On Tuesday, for the first time since January, the US dollar bought over 19 Czech crowns. Over the past month, the Czech crown has fallen almost 6% in value against the US dollar — the second-largest depreciation of all currencies after the Hungarian forint. And while the euro has lost over 2% to the dollar in the same period, the Czech crown has lost around 4% against the embattled common European currency.
It appears the weakening of the crown is a consequence of loss of investor confidence in the “new” economies of the CEE region: the Polish zloty has also fallen considerably against the dollar and euro over the past three months. What is more, on Tuesday the rating agency Moody’s lowered its outlook for the Polish banking sector to “negative” from “stable,” triggering a fall in Polish banking stocks of up to 4.7 percent.
Polish Central Bank governor Marek Belka called the move “baffling and surprising,” adding that the reason is “related to the situation of the banking system in Europe,” he told reporters in Warsaw.
While in recent days speculation has grown that Hungary may have to ask the IMF for another bailout, Moody’s in its comment accompanying the Polish banking rating downgrade said the Polish economy is more immune than its CEE neighbors to the turbulence in the eurozone.
Nevertheless, this should in principle not apply to the Czech banking sector, which unlike Hungary in particular has minimal exposure to foreign currency. On Tuesday, however, the European Bank for Reconstruction and Development (ERBD) warned of a possible liquidity crisis in the CEE region.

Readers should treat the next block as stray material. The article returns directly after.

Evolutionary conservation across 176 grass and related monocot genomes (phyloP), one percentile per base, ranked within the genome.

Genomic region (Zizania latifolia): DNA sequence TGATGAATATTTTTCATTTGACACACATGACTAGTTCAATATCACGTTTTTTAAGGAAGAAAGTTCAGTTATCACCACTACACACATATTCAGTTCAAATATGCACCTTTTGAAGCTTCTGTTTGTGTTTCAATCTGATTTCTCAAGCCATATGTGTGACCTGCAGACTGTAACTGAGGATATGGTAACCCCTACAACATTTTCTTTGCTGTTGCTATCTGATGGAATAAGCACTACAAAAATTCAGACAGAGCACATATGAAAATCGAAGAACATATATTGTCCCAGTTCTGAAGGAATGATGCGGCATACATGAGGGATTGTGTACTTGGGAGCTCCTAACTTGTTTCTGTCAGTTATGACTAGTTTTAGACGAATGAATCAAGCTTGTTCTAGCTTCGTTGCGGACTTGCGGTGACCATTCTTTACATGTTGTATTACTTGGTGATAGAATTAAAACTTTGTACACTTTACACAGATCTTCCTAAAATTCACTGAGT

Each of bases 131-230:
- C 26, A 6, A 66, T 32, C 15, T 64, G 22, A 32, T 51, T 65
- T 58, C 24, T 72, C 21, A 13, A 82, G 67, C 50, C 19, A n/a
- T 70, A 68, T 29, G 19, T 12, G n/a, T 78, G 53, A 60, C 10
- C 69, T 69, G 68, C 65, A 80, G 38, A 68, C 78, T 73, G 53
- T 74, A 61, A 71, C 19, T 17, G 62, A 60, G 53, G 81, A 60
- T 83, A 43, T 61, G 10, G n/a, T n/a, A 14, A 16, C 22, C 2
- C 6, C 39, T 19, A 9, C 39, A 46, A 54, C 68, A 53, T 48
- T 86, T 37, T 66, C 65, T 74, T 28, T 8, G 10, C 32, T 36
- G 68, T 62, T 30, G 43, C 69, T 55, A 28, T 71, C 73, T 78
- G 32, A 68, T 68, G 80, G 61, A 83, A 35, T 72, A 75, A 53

In the case of the Czech Republic, this danger stems from western European mother banks siphoning the capital from daughter Czech retail banks. According to the business daily E15, the Czech banks Česká Spoříitelna (owned by Erste Bank) and ČSOB (owned by KBC), as well as local units of UniCredit (Italy) and Raiffeisenbank (Austria) are now all undercapitalized, thus further withdrawal of dividends from the country, reduced lending with a potential lending dry-up can be expected.
In its weekly currency report published Tuesday, Raiffeisen points out that foreign investors are not differentiating between the economies of the CEE region — as was the case during the financial crisis in 2008–2009.
“Investors do not seem to be drawing any fundamental distinctions between the various CE countries,” analyst Wolfgang Ernst said in the report, adding that as a result the Austrian bank has “no alternative” other than revising downwards its forecast for the crown /euro exchange rate. “The period of the crown’s weakness should drag on into the second half of 2012.”